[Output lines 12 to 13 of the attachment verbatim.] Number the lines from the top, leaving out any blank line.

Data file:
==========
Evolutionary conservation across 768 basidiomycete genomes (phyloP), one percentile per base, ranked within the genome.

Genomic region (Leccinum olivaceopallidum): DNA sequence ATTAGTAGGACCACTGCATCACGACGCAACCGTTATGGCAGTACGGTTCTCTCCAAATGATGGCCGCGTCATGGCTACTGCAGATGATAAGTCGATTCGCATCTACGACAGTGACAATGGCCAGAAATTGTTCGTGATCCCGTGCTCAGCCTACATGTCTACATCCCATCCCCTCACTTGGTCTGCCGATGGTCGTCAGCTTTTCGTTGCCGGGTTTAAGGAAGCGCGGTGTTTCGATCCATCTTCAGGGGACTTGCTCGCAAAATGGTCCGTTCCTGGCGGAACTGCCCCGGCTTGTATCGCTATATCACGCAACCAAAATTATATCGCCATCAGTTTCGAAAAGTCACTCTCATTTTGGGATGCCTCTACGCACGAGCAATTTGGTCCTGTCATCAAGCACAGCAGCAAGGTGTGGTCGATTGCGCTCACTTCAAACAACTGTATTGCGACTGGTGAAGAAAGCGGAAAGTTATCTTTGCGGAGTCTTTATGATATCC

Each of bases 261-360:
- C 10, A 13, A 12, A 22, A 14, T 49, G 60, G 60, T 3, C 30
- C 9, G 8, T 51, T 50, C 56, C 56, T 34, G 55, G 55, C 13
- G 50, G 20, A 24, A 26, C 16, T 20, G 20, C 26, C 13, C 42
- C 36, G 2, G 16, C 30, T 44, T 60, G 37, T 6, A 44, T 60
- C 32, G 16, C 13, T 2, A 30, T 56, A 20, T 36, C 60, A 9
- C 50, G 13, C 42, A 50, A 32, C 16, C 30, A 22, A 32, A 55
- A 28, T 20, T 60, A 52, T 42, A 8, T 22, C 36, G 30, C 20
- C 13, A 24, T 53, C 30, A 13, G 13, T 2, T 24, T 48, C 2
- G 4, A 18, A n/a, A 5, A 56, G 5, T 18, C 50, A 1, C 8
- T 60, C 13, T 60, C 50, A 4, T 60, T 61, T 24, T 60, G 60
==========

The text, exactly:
- G 4, A 18, A n/a, A 5, A 56, G 5, T 18, C 50, A 1, C 8
- T 60, C 13, T 60, C 50, A 4, T 60, T 61, T 24, T 60, G 60